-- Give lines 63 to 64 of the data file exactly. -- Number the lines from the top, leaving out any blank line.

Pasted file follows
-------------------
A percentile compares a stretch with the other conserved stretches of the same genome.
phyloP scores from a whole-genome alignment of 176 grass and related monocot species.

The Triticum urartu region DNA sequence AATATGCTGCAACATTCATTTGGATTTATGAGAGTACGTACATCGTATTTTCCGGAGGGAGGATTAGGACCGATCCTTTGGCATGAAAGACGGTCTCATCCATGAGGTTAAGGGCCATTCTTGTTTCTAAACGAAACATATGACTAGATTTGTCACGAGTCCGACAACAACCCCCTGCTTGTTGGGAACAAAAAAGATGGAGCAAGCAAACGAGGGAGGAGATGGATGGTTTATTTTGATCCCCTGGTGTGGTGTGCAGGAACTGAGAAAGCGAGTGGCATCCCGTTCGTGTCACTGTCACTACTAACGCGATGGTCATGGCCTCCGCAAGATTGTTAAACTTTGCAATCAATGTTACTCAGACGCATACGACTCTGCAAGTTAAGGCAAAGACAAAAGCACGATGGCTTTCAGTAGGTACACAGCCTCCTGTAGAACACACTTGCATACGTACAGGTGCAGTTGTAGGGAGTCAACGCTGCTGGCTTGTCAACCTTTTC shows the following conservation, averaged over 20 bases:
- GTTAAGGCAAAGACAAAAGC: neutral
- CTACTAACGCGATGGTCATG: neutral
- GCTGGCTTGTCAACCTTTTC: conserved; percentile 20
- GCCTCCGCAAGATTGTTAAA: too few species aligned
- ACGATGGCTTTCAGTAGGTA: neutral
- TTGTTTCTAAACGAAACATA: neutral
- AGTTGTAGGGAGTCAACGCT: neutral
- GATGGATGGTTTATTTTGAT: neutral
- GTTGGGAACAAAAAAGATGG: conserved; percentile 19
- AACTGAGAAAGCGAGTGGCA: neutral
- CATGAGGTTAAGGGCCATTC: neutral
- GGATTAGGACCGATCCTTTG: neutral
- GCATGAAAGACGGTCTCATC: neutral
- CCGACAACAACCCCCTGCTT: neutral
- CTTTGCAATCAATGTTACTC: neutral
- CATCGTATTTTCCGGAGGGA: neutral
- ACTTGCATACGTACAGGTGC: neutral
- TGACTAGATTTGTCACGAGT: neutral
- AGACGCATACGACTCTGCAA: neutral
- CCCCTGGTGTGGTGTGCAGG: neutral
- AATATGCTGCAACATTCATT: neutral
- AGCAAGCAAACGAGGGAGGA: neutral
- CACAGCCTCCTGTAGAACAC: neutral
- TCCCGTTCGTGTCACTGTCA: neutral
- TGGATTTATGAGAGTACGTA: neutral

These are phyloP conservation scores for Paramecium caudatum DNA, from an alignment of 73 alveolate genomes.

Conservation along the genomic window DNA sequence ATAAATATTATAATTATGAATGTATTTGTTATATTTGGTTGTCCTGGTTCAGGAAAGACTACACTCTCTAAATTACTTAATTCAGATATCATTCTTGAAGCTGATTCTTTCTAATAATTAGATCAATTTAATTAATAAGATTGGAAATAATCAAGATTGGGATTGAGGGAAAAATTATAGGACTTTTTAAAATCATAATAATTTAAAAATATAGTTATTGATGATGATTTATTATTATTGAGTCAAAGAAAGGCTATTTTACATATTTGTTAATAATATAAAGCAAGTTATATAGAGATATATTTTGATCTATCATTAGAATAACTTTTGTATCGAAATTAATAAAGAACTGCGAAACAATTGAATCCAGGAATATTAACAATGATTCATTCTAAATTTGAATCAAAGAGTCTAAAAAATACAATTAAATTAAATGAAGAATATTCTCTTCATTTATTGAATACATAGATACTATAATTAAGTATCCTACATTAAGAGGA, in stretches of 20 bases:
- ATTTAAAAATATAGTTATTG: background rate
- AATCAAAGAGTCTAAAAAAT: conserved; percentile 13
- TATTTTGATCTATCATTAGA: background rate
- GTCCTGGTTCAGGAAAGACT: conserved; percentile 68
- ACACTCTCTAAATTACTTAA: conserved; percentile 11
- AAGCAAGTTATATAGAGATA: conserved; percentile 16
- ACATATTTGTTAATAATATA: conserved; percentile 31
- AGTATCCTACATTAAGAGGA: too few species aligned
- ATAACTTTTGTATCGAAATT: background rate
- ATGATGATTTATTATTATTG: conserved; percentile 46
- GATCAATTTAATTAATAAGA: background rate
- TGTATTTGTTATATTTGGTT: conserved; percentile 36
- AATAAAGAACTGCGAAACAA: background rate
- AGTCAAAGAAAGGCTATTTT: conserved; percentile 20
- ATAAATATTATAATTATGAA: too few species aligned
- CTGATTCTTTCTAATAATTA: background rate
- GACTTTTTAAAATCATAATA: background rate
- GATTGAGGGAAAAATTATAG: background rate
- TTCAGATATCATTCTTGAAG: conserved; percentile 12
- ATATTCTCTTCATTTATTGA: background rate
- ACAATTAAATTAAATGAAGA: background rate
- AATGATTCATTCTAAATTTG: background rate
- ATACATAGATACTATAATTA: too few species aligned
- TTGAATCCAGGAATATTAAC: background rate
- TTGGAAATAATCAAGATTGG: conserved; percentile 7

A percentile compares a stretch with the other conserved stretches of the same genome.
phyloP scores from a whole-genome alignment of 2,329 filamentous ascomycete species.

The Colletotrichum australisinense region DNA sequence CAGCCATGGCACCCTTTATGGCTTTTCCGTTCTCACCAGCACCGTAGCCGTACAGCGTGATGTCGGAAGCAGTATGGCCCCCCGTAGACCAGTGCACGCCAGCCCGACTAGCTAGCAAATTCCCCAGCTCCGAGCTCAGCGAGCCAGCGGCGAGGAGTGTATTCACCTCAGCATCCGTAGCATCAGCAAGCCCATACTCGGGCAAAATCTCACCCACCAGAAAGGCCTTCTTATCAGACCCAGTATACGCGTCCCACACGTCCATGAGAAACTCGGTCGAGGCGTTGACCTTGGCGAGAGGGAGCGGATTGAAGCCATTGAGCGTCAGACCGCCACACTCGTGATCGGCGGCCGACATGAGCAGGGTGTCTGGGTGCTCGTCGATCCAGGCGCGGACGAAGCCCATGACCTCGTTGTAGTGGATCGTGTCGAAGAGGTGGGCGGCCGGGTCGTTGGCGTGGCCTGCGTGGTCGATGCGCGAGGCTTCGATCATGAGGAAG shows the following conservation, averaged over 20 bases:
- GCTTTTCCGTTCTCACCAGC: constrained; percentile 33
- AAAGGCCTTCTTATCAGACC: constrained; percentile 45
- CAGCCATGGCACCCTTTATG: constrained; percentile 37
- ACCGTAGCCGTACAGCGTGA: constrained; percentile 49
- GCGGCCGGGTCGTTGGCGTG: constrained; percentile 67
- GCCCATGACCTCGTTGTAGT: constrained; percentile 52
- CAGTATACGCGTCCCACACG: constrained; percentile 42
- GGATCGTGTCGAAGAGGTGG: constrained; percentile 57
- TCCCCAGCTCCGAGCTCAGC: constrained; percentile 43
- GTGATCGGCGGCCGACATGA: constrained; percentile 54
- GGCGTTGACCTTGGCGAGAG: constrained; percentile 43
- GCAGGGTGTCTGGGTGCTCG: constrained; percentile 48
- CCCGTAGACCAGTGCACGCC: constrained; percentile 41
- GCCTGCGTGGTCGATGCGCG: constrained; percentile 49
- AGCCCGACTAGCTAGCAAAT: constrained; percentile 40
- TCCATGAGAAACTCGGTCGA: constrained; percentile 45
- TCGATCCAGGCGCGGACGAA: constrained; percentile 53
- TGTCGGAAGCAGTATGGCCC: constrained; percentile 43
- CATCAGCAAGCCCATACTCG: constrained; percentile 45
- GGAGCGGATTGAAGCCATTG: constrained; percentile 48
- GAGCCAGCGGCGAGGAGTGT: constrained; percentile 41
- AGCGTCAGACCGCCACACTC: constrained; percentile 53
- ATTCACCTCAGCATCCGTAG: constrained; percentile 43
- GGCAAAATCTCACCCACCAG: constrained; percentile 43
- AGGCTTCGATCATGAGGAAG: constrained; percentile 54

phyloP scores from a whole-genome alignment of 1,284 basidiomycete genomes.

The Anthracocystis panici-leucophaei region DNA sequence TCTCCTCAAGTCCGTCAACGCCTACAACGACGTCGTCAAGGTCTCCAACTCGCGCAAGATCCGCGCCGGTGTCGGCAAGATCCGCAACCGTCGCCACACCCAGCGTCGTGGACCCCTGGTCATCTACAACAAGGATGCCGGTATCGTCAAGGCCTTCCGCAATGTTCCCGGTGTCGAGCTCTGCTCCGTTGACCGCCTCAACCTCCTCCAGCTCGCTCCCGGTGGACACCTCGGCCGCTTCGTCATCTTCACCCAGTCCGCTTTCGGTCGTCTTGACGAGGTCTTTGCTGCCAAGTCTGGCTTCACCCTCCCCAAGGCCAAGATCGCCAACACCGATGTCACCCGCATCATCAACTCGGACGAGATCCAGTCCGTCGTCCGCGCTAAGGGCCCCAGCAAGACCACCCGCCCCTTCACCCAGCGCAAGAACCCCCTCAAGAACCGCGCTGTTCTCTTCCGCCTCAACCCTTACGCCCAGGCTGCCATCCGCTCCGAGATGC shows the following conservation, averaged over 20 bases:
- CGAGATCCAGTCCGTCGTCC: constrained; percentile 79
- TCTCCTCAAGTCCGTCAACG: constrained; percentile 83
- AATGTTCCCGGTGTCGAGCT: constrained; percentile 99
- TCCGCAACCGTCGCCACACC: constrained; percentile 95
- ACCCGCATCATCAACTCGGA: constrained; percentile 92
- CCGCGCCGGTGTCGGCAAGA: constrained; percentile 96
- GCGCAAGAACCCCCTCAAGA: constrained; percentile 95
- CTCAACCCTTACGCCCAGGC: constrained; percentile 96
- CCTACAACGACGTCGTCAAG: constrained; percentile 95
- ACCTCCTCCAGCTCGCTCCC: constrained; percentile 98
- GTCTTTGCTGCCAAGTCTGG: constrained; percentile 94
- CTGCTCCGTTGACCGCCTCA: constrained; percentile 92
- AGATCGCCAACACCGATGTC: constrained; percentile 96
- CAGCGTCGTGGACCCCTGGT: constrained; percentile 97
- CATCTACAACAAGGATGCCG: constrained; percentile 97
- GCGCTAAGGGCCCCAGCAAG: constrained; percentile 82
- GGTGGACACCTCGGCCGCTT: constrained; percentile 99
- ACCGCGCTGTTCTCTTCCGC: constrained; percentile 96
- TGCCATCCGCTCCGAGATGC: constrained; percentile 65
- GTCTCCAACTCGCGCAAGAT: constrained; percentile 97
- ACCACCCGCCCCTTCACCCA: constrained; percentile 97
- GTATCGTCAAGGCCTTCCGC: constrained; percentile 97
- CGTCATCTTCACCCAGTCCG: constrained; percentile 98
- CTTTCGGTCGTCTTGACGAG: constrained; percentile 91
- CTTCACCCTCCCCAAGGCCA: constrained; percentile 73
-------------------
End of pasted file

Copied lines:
- GCGGCCGGGTCGTTGGCGTG: constrained; percentile 67
- GCCCATGACCTCGTTGTAGT: constrained; percentile 52